Five years ago, artists and craftsmen struck a deal with Alexandria city officials that has since turned the dusty Torpedo Factory, once a warehouse for World War II military records, into a thriving waterfront art center and tourist attraction.
Today the artists, now about 200 strong, see their dream threatened by a city plan to sell the aging gray structure to a development group for renovation into a commercial area of shops and promenades.
In the process, the artists would be relegated, in effect, to the back room and the loft. They are unhappy.
"This is a pattern that repeats itself over and over," says Jean Thompson, head of the Torpedo Factory's artists association. "Artists come in, bring life to an area, and then are requested to leave."
"If the citizens of Alexandria don't see us as an asset," she says, 'we'll be nibbled to death by ducks."
Alexandria planning director Engin Artemel agrees the artists have been "good neighbors," but contends, "The art center was promised substantially less [space] than it has become. The city is really under no obligation."
"I don't know what good it does to make the city look like the villain," grouses one city planner who has long been involved with the project.
The trouble began last spring when the city named a development group, led by Alexandria real estate agent Charles R. Hooff III, to renovate the World War I-era Torpedo Factory. Hooff's plans call for the artists to be moved out of space they occupy in Building 10 at the foot of King Street in the city's Old Town section.
They would be relocated nearby in more restricted ground floor quarters and on the renovated building's second level -- giving up their prime King Street location.
The relocation plan is seen as an unacceptable comedown by the artists, who were courted by the city five years ago with low rentals.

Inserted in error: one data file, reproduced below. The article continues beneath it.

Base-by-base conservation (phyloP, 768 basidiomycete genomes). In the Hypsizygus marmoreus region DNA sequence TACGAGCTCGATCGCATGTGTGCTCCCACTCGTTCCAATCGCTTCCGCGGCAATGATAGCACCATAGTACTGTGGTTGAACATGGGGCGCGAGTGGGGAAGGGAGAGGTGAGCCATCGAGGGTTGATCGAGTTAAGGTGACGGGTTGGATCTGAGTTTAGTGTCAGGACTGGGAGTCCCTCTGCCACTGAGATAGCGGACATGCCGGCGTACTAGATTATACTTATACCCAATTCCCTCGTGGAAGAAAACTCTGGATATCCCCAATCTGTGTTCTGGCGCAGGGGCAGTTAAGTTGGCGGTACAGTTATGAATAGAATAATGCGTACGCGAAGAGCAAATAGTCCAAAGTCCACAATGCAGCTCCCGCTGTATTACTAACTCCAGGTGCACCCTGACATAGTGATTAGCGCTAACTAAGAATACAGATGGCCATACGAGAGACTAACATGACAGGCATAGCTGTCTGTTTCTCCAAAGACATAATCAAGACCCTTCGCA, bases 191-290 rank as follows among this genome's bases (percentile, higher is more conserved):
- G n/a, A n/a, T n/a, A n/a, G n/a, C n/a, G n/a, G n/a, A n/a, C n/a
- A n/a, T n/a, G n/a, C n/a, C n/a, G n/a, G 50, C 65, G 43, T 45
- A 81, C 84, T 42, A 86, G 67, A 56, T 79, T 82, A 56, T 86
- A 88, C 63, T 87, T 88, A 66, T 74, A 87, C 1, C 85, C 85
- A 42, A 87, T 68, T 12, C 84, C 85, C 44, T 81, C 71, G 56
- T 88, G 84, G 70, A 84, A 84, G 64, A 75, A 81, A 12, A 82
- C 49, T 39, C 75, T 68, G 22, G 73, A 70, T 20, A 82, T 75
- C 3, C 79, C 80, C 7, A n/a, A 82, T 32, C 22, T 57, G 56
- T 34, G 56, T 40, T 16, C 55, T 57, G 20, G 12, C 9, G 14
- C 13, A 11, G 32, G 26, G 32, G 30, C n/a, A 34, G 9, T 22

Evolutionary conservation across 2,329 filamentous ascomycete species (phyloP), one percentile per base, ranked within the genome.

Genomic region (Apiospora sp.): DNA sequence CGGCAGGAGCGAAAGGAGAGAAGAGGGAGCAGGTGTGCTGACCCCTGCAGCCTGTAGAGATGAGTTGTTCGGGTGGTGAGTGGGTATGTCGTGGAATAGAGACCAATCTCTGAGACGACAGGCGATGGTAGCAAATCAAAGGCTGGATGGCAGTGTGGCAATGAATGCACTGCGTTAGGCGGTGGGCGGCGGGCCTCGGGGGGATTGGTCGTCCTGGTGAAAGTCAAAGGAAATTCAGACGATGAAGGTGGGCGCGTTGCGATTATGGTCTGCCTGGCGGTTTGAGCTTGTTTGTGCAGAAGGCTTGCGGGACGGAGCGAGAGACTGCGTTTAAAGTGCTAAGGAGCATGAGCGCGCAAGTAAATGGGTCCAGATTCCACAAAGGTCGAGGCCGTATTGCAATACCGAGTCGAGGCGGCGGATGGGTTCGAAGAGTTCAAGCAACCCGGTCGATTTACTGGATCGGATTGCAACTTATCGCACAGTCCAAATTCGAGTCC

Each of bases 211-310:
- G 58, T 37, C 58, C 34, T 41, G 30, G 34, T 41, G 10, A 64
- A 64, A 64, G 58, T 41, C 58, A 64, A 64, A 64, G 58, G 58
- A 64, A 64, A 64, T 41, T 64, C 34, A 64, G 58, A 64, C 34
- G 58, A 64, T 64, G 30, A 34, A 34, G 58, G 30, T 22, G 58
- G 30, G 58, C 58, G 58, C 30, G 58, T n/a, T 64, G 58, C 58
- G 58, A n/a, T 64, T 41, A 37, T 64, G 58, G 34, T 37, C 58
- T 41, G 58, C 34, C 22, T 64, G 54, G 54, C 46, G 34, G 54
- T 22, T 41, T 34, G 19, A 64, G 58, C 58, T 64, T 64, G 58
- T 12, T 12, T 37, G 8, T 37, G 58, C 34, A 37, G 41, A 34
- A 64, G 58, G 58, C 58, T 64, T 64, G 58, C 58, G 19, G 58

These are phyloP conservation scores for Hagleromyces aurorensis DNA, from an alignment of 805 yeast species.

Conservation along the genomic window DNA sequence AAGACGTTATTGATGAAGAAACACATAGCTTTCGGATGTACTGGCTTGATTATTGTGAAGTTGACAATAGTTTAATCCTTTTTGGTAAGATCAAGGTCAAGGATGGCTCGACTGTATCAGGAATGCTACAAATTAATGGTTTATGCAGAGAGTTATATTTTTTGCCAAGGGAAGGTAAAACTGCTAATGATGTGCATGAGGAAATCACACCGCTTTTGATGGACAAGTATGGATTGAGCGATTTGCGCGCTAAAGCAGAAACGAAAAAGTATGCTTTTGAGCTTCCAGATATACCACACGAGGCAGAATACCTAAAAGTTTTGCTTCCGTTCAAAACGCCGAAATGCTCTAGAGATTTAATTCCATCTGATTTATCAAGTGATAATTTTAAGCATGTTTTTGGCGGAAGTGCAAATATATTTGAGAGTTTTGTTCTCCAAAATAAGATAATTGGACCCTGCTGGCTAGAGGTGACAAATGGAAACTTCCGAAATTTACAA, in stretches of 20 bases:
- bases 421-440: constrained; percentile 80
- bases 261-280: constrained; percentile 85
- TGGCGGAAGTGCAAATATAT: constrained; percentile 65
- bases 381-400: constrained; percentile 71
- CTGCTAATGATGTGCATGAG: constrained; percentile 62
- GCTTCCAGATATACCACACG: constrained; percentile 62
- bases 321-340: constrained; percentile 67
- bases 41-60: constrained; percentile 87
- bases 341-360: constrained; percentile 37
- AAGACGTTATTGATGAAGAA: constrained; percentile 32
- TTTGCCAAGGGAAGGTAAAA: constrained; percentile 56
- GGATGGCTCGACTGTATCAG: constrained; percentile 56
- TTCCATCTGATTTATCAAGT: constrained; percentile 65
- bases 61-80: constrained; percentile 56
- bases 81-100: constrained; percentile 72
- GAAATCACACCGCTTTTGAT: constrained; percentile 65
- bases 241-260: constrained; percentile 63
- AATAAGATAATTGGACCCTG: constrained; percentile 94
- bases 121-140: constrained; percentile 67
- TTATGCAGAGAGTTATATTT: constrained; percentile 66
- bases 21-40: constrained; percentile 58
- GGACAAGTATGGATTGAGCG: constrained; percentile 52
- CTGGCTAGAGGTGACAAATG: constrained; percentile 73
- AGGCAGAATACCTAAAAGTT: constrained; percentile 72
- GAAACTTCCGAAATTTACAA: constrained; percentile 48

Their numbers have grown to include 58 painters, 23 sculptors, 25 potters, 38 fiber artists, 25 printmakers, five stained glass workers, six jewelers, four photographers, a harpsichord maker, a violin maker and a blacksmith, nearly half of whom would be affected by the move.
Thompson, who is marshaling her arguments for city public hearings on the issue set for Nov. 17, also points out that, in their modest way, the artists have been good tenants.
The city loaned the artists $140,000 to set up the center in 1974. By 1977, she said, the artists had paid that loan back.
"For an attraction of this scope, it was a minimal investment," Thompson argues. "If they cut the factory in half and push us all into the other building, we won't be the attraction we have been."
Artemel says he feels that the artists have jumped to hasty conclusions about the future shape of their center. While conceding that the artists' working space would be diminished "by several thousand square feet," he says he is confident the artists and the city "could come to some reasonable agreement" if only voices were lowered.
But some city staff members are taking a harder line. "Squatters rights is what they are trying to assert," says Mark Horowitz, and assistant city manager. "And they are taking advantage of the political process to do it.
"It is in the interest of the city to produce revenue and reduce taxes -- recognizing that the artists should stay," he adds.
The artists say they are trying to work out a "financially feasible alternative" to block the developer's plans. A half-million dollar loan to be repaid over 40 years would allow them to make the major renovations that the center needs, according to the artists. This would allow the city to retain ownership of the center will the property increase in value, they say.
In the meantime, the artists are mobilizing Alexandria's citizenry in support of their cause.
Their slogan: "Don't Torpedo the Factory."